Bats! Spooky & Misunderstood
Photo Credit: Daniel Neal
These precious creatures are actually more closely related to humans than rodents! They don’t suck your blood, or attack humans, though they’ll likely bite when handled out of self-protection. Never handle a bat! Here in the San Bernardino Mountains there are 20 species of bats, and all fit within the palm of your hand. These tiny mammals live to about 30 years, and usually only have one baby pup a year! We still don't know for sure, but they probably hang upside down so they can drop quickly into flight to flee predators.
Most bats in America eat insects, and the average bat can eat over 1000 mosquitos an hour, making them an obvious asset in pest control. Bats are also important pollinators, especially to night flowering agave and cactus. In other countries they're extremely beneficial in restoring rainforests too. Here in Big Bear where we don’t have many caves, bats live under bridges, in attics, and in mineshafts. Mineshafts and habitats in the area are gated off from exploration in winter, because disturbing bats during hibernation can kill them, and can even wipe out whole colonies.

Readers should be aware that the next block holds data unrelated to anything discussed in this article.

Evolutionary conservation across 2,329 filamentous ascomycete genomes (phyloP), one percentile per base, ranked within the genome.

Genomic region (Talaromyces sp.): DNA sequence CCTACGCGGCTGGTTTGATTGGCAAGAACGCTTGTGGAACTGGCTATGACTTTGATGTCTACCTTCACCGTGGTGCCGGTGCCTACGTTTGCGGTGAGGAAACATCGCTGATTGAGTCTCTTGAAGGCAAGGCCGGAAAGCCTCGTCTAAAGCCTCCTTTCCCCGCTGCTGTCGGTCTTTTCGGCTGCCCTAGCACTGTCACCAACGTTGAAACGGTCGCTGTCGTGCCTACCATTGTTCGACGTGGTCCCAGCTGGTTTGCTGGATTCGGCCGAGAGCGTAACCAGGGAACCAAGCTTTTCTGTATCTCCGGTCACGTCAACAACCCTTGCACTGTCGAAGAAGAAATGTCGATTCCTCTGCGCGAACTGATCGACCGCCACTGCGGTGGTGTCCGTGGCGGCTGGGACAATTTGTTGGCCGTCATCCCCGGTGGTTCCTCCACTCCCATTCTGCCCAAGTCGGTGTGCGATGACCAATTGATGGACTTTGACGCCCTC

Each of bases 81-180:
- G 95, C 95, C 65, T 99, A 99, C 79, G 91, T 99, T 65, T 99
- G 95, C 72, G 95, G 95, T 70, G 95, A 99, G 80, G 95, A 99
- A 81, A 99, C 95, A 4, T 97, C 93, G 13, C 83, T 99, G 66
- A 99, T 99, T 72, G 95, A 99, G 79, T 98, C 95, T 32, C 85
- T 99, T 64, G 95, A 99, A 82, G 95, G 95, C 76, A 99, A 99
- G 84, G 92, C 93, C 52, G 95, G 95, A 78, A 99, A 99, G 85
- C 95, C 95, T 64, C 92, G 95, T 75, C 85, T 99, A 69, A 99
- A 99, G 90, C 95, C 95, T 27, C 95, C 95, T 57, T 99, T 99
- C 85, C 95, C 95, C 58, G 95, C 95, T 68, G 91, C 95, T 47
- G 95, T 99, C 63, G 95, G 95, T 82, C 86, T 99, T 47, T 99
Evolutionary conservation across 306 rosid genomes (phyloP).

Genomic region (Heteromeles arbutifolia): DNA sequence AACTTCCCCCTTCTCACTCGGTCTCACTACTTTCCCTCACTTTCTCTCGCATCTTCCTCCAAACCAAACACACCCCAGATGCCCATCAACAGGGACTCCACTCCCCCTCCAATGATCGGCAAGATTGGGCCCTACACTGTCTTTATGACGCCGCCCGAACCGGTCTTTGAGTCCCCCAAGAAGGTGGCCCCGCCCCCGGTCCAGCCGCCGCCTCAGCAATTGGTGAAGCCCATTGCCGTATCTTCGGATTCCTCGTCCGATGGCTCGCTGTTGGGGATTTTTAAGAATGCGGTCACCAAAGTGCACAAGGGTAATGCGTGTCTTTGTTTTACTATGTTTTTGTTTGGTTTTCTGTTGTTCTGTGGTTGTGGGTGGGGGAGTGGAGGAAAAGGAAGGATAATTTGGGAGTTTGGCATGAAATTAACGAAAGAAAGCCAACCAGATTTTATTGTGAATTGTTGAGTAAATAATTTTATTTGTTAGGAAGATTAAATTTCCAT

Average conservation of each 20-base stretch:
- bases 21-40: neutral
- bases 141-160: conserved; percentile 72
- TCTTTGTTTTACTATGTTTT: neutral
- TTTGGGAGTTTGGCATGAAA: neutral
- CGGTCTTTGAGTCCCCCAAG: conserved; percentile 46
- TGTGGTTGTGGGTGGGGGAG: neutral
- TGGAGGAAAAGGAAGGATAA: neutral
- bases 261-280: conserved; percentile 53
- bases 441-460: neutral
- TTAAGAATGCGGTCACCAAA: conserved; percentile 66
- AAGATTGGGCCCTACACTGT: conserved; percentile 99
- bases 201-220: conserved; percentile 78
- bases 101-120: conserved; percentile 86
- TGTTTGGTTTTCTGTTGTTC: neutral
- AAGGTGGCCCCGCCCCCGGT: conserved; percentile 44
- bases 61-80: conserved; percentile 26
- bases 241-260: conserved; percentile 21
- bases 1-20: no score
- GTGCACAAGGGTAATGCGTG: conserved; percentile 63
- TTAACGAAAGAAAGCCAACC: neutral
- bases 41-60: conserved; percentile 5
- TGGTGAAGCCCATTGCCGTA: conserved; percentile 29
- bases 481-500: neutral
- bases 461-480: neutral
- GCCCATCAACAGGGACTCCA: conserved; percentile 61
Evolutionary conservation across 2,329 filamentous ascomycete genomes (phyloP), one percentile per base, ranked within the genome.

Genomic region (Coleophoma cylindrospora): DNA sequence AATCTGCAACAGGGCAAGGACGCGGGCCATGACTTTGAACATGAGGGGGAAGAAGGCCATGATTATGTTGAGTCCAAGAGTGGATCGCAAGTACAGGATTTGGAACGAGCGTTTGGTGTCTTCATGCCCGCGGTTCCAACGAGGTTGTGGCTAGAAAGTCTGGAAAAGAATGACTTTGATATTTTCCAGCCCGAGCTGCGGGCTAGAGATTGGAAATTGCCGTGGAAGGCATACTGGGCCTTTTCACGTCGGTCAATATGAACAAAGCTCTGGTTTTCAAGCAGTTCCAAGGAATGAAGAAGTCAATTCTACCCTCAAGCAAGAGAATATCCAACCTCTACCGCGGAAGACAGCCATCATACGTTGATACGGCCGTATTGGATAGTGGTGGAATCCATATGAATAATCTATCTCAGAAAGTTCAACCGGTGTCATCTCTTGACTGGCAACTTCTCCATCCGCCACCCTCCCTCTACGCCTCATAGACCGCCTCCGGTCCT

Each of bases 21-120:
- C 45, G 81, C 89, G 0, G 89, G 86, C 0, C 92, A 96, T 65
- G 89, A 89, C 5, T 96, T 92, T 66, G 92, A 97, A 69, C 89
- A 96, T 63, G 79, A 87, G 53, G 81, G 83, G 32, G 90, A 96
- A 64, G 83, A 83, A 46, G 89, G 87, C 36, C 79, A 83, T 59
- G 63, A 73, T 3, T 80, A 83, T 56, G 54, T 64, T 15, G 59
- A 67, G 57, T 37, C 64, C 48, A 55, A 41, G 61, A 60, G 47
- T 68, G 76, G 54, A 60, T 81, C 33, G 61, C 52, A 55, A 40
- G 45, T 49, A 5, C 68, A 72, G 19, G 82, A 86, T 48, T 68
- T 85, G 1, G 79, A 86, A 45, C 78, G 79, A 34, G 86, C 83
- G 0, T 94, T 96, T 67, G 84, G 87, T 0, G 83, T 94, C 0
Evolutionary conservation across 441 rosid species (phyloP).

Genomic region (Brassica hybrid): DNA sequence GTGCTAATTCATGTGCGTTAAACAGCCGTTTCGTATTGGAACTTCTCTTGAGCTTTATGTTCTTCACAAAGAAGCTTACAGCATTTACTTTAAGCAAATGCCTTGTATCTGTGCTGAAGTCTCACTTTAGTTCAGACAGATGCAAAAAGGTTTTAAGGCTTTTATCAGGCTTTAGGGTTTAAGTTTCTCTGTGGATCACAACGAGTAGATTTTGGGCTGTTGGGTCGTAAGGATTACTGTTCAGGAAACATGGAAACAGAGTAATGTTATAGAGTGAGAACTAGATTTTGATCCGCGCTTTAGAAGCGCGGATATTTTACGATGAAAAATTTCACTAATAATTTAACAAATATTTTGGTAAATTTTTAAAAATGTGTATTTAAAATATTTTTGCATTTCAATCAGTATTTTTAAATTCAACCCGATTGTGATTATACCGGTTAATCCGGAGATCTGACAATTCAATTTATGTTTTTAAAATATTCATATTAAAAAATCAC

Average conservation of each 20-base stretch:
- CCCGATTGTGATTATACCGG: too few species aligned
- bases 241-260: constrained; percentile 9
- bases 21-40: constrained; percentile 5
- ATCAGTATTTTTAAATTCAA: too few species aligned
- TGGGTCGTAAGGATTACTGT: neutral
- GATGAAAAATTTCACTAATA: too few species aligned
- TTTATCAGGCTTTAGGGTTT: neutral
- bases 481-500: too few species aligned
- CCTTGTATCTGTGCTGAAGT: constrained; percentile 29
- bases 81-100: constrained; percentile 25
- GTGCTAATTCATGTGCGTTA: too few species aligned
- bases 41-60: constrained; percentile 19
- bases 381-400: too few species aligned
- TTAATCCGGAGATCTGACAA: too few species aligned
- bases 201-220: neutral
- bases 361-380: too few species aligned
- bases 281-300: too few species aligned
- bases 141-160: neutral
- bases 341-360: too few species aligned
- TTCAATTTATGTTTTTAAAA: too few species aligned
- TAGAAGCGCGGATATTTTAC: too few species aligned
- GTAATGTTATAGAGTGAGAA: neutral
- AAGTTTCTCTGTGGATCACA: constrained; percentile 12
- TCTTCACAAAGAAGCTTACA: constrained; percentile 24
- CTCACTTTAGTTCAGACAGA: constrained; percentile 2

- Bats live for around 30 years.
- Bat babies are called pups!
- They keep harmful insects in check.
- They’re important for seed dispersal and pollination.
- Disturbing them during hibernation can kill them.
- They’re not a threat to public health.
- Bats, raccoons, skunks, foxes and coyotes all pose similar rabies risk to humans.
- Bats can eat 1,200 mosquitos an hour!
- Bats are threatened by habitat loss, pesticides, and fear-based extermination by humans.
Help bats by supporting reduced & regulated pesticide use, habitat protection, and bat gate projects that allow bats room to fly into habitat spaces while keeping people out. You might even be able to install a bat box at your home!